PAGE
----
One of my favorite things this time of year is seeing dark spaces lit up with strings of lights. I enjoy colorful displays, but it's the trees wrapped in white light that stir my heart. In a time of year that is increasingly dark - dark when I rise, and dark long before I go to bed- these lights are a welcome relief. I feel safer, calmer, and more peaceful in their presence.
The Bible talks about Christ coming into the world as light shining in the darkness. I wonder if this is why so many of our Christmas traditions involve light? We wrap our houses, trim our trees, and brighten our town squares with strings of light. We dim the lights in our worship halls and sanctuaries and then hold high candles as we sing Silent Night and look out over the flickering flames.
700 years before the birth of Christ, the prophet Isaiah spoke of Jesus' coming:
"But there will be no gloom for her who was in anguish. In the former time he brought into contempt the land of Zebulun and the land of Naphtali, but in the latter time he has made glorious the way of the sea, the land beyond the Jordan, Galilee of the nations.
The people who walked in darkness
have seen a great light;
those who dwelt in a land of deep darkness,
on them has light shone.
You have multiplied the nation;
you have increased its joy;
they rejoice before you
as with joy at the harvest,
as they are glad when they divide the spoil.
For the yoke of his burden,
and the staff for his shoulder,
the rod of his oppressor,
you have broken as on the day of Midian.
For every boot of the tramping warrior in battle tumult
and every garment rolled in blood
will be burned as fuel for the fire.
For to us a child is born,
to us a son is given;
and the government shall be upon his shoulder,
and his name shall be called
Wonderful Counselor, Mighty God,
Everlasting Father, Prince of Peace.
Of the increase of his government and of peace
there will be no end,
on the throne of David and over his kingdom,
to establish it and to uphold it
with justice and with righteousness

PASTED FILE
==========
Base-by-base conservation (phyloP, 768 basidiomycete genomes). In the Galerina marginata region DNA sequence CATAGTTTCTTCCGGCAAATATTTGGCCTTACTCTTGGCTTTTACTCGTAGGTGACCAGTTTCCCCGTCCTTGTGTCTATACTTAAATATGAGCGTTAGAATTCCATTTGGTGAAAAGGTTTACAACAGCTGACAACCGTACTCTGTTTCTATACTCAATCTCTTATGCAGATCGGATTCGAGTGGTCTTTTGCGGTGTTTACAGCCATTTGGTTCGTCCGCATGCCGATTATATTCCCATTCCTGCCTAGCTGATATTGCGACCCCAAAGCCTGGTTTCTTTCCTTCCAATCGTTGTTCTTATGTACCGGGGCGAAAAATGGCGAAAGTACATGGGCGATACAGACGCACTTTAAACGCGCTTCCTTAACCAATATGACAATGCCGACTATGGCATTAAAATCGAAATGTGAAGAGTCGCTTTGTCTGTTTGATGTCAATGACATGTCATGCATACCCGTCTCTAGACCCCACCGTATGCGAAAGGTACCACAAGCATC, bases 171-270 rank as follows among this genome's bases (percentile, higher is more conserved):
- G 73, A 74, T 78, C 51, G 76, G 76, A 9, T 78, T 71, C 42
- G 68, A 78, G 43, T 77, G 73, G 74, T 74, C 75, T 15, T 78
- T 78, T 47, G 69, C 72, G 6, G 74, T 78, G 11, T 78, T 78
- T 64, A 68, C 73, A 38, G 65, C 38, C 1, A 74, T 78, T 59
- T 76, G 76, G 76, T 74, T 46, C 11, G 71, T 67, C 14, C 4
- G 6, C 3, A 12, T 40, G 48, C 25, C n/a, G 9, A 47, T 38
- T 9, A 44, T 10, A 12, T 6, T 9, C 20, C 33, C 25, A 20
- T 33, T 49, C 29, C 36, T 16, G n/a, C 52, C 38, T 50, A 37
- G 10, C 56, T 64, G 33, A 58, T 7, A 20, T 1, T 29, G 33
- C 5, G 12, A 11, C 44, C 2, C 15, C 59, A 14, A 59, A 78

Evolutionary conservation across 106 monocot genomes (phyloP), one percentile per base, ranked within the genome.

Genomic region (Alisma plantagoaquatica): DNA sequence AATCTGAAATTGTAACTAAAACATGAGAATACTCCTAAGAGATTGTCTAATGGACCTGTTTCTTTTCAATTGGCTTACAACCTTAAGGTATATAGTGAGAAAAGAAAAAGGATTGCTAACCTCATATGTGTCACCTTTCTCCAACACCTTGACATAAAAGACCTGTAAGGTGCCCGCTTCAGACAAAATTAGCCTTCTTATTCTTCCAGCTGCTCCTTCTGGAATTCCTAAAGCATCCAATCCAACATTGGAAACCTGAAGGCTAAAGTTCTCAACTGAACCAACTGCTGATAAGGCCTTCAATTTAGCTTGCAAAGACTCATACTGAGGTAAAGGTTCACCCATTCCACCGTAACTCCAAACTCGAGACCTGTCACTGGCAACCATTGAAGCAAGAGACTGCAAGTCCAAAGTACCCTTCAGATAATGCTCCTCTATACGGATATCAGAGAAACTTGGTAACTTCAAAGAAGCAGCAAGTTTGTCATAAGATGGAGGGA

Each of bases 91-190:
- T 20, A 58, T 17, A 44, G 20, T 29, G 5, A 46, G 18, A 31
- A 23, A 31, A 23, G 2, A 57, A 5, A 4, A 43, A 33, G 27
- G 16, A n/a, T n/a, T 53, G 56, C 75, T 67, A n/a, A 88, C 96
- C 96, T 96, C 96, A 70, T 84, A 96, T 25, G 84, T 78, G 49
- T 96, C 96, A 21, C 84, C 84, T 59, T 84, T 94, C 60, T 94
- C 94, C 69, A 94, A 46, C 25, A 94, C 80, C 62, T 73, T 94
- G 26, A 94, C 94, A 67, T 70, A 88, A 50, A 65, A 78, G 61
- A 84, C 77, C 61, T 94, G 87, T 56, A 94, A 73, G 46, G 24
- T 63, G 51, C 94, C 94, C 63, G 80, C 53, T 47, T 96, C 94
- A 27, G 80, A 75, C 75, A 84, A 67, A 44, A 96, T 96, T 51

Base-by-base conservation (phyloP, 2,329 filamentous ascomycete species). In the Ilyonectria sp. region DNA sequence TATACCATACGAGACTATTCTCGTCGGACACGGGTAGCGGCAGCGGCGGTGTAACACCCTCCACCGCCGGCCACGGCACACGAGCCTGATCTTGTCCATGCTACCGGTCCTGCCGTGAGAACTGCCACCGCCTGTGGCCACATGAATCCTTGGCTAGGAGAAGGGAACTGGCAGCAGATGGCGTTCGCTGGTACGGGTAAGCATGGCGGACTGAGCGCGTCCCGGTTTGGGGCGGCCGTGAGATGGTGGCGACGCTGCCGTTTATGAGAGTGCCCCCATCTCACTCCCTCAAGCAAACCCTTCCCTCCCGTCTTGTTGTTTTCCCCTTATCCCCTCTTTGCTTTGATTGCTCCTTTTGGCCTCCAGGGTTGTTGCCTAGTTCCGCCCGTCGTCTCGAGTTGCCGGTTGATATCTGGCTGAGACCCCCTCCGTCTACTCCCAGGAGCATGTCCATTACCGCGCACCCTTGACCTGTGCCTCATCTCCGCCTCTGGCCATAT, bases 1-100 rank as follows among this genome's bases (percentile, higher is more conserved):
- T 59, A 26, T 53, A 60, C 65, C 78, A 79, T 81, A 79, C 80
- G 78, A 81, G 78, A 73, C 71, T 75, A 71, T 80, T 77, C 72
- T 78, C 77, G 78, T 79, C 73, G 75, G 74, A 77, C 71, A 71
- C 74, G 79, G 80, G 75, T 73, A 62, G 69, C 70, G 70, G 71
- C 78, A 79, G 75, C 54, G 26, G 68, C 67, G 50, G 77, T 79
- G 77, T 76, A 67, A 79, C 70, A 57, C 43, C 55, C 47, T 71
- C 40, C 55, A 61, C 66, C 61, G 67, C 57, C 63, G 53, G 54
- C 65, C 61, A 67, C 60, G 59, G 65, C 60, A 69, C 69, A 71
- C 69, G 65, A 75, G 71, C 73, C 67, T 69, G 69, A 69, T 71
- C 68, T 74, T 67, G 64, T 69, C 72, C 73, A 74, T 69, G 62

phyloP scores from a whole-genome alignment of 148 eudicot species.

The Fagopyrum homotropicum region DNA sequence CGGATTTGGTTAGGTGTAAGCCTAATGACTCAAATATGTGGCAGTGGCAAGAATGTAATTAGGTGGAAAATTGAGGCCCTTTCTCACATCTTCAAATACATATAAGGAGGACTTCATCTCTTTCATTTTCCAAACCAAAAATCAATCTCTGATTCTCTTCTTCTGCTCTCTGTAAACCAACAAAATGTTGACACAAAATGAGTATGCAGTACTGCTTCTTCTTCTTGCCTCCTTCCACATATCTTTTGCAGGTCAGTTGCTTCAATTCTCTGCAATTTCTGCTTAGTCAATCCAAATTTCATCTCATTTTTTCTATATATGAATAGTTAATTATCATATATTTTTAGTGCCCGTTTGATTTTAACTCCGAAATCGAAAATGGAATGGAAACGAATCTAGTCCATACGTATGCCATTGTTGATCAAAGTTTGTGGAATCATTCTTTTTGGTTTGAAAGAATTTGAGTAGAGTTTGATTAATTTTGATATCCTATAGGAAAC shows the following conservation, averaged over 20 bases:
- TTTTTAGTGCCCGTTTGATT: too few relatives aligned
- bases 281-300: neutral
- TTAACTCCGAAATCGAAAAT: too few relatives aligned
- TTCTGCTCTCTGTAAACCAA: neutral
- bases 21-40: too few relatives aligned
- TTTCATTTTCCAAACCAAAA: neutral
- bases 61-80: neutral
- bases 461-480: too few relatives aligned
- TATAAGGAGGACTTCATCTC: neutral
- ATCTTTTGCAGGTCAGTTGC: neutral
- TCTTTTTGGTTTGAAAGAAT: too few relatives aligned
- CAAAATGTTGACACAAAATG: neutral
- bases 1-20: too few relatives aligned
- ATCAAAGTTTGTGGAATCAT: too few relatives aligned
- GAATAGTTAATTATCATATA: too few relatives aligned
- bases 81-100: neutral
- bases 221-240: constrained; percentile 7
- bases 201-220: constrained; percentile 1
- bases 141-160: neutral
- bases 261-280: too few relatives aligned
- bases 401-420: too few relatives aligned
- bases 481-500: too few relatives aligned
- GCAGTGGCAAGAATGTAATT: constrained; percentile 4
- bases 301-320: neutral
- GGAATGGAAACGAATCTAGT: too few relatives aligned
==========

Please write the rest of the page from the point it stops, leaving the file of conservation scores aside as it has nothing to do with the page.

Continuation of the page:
from this time forth and forevermore.
The zeal of the Lord of hosts will do this." (Isaiah 9:1-7)
At the start of his ministry, Jesus goes to the very places spoken by Isaiah, fulfilling the words of the prophet:
"Now when he heard that John had been arrested, he withdrew into Galilee. And leaving Nazareth he went and lived in Capernaum by the sea, in the territory of Zebulun and Naphtali, so that what was spoken by the prophet Isaiah might be fulfilled:
“The land of Zebulun and the land of Naphtali,
the way of the sea, beyond the Jordan, Galilee of the Gentiles—
the people dwelling in darkness
have seen a great light,
and for those dwelling in the region and shadow of death,
on them a light has dawned.”
Jesus, the light of the world, had arrived, but the people did not recognize him. They knew they needed rescue, but they longed for the temporal kind. Occupied by a foreign government and longing for freedom from lives full of toil and hardship, they wanted a king to deliver them from their troubles and didn't recognize the greater rescue that Jesus offered. When he began his ministry and failed to meet their expectations of liberating them from their earthly troubles, they rejected him.
We who live in relative ease and power aren't all that different from them. We too can miss the greater rescue Jesus offers. We long for lives that are free of trouble and we are willing to give Jesus a chance if he guarantees us ease and prosperity. But when the dazzle of Christmas morning fades into our typical days of drudgery, difficult relationships, and desires that contrast Jesus' words, we reject him - relegating him to our nativity scenes and Christmas songs.
It is this cold-hearted, rebelliousness that is our true darkness, and this is why Jesus came. In 2 Corinthians 4:6 we read, "For God, who said, “Let light shine out of darkness,” has shone in our hearts to give the light of the knowledge of the glory of God in the face of Jesus Christ." The darkness that threatens us most is the darkness inside of our hearts that can only be illuminated if God helps us to see Jesus for who he truly is. He came to this earth to liberate us from the darkness of sin. He came to bring us back to the heart of God.
Yet Advent points forward to the time when he will come again - and this time to make all things write in the world too. When Jesus returns in all his glory, Isaiah 9:1-7 will be fully fulfilled. Peace will reign on this earth forevermore and all who recognized the light of Christ will enjoy his peace forever.